The Margery Trenholme Chair in University Libraries is the first of its kind in Canada, and it brings McGill closer to achieving a higher profile for libraries. A bequest of $433,000 from Miss Trenholme’s estate, a gift of $300,000 from members of her family and two anonymous gifts totaling $1,500,000 combine to establish this unique Chair.
When she graduated in 1935 with a first class honours degree in Classics, Margery Trenholme wanted to pursue a law degree. Women were not admitted to the Quebec Bar at that time, however, and she became an elementary school teacher. An inheritance from an aunt enabled Margery to take her degree in Library Science, and in 1946 and 1947 she was employed as a librarian at the Harvard University Law Library. On her return to Montreal, she worked in the McGill Commerce Library and, with a special grant from the Kellogg Foundation, she established the library of the McGill School for Graduate Nurses and Physiotherapists. This library was an important resource for nurses wishing to become nursing administrators after the war. In 1950, Margery was appointed Chief Librarian of the Fraser Hickson Institute, one of Montreal’s finest public libraries. During her 33 years with the library she re-established the circulation department and added a children’s library, a music appreciation room and a rare books room. Margery Trenholme died in 2000, at the age of 87.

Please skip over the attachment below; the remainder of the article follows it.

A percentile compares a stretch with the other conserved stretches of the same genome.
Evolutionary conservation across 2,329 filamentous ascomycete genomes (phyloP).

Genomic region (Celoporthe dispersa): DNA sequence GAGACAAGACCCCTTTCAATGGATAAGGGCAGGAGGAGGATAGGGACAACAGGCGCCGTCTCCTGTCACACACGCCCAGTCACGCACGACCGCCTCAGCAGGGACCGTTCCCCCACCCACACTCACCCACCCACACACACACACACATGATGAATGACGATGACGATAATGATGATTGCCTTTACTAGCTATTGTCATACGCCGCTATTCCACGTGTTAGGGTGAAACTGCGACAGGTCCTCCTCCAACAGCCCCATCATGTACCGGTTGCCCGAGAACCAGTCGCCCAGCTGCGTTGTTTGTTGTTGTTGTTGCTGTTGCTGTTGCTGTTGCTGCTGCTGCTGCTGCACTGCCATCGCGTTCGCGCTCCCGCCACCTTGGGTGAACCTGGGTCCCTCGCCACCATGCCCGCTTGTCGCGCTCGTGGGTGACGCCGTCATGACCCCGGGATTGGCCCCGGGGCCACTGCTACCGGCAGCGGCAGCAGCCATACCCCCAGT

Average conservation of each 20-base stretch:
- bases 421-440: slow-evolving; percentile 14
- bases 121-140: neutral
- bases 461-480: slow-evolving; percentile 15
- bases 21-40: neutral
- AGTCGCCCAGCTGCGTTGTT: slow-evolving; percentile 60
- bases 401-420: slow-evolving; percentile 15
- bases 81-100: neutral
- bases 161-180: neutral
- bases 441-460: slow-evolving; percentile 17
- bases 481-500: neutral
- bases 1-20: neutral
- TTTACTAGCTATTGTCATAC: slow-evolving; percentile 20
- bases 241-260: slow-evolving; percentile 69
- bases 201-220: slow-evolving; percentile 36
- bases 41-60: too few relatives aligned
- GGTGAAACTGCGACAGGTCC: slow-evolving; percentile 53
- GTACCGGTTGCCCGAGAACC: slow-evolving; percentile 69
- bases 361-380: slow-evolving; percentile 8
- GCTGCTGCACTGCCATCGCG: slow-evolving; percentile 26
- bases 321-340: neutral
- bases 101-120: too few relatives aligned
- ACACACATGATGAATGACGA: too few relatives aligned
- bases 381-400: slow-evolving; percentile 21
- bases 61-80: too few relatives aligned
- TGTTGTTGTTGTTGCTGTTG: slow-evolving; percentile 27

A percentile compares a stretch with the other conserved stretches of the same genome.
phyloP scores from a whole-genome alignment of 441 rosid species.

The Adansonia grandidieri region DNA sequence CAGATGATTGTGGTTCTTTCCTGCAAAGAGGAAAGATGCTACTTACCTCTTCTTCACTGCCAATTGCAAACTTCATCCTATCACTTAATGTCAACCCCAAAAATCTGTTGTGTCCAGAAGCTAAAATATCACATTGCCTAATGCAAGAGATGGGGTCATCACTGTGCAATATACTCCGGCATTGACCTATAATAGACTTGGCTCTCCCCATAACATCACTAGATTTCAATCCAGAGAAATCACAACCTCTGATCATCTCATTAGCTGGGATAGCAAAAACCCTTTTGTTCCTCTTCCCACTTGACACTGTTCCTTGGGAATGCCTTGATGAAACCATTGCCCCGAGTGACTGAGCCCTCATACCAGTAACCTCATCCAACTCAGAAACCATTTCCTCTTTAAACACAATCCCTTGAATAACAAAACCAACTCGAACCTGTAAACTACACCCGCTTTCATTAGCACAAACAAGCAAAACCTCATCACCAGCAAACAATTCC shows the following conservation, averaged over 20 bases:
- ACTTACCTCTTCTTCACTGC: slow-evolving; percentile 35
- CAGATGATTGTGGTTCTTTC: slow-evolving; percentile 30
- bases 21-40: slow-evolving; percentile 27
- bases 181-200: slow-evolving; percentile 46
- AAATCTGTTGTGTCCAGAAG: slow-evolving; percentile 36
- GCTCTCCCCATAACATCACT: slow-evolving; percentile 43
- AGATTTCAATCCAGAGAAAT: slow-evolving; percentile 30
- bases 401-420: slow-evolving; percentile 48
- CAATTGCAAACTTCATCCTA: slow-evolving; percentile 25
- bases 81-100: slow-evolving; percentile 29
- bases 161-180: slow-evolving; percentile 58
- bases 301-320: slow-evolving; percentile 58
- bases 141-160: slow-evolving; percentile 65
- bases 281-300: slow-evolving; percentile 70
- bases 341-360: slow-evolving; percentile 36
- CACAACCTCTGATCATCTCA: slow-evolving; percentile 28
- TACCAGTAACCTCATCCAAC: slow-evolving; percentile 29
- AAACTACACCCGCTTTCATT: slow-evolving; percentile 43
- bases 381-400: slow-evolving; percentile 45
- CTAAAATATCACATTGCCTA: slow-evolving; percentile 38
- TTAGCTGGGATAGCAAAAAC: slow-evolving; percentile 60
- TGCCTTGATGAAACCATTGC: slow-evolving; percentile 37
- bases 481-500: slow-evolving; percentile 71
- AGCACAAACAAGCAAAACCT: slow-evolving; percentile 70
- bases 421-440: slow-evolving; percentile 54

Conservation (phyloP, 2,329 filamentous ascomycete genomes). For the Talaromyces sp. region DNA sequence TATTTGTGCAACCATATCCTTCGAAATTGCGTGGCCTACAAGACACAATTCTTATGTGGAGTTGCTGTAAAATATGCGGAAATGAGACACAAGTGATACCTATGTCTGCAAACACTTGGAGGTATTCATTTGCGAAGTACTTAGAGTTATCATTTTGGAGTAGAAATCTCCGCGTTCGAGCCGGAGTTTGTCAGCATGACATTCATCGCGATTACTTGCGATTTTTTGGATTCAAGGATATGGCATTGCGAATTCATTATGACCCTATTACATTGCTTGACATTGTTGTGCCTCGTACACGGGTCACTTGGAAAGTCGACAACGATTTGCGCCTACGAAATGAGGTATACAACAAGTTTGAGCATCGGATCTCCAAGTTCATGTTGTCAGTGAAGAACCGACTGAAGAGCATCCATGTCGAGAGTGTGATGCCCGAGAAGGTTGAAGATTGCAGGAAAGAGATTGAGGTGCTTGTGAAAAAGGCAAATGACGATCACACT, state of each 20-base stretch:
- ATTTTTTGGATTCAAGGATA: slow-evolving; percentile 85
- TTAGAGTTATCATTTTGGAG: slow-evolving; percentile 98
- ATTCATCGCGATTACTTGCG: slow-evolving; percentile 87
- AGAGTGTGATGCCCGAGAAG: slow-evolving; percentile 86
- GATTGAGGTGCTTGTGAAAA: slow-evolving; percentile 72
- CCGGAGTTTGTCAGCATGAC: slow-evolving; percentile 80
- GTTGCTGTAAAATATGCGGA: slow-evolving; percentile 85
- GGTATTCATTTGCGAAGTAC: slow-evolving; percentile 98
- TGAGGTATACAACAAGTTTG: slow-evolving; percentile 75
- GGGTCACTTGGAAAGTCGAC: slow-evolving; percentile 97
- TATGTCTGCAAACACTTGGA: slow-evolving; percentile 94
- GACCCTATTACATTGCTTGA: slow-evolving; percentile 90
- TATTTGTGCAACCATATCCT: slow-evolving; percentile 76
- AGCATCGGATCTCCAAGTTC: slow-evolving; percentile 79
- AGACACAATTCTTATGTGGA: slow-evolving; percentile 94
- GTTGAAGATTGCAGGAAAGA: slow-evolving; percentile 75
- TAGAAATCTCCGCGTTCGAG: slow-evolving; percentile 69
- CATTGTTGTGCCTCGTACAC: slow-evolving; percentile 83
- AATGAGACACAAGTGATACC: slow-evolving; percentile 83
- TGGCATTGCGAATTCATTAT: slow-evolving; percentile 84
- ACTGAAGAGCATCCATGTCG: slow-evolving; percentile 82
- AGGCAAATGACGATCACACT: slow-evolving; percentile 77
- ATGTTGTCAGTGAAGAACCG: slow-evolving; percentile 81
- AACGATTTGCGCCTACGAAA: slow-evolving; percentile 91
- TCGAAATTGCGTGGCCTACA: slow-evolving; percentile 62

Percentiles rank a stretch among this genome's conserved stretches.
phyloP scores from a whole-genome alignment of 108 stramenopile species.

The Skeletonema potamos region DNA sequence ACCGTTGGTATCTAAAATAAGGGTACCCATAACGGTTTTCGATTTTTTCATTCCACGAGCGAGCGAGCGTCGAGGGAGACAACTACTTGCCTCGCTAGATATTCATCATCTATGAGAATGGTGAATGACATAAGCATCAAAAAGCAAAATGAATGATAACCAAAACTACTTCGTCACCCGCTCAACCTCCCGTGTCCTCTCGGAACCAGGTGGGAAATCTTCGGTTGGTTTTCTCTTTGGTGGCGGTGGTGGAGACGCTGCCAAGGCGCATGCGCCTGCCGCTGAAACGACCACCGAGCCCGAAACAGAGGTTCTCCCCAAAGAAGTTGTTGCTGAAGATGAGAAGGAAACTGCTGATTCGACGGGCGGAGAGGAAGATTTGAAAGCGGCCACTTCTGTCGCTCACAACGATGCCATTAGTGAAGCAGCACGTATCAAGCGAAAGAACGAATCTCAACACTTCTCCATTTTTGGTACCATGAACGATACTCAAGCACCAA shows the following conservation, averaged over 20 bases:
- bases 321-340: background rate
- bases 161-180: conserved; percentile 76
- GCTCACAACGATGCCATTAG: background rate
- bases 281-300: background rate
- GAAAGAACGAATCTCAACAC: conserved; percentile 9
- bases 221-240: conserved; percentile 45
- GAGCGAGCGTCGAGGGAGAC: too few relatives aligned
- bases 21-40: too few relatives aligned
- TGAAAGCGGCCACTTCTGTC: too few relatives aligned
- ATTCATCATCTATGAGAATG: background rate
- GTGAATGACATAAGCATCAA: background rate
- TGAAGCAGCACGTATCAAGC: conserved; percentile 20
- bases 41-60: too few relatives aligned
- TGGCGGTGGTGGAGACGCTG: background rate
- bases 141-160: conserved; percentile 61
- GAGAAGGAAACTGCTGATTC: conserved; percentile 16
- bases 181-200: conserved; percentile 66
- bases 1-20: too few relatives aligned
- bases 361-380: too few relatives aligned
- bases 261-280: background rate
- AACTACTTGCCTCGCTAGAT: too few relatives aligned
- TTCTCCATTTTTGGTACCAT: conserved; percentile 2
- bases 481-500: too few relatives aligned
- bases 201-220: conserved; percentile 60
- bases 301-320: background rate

The contributors to the Margery Trenholme Chair in University Libraries share Miss Trenholme’s understanding of the importance of libraries in any community. These gifts provide one of the best funded chairs in the University, and help McGill respond to the challenge of keeping pace with library resources across the country.
The first appointee to the Margery Trenholme Chair was Frances Groen, followed by Janine Schmidt in February 2005.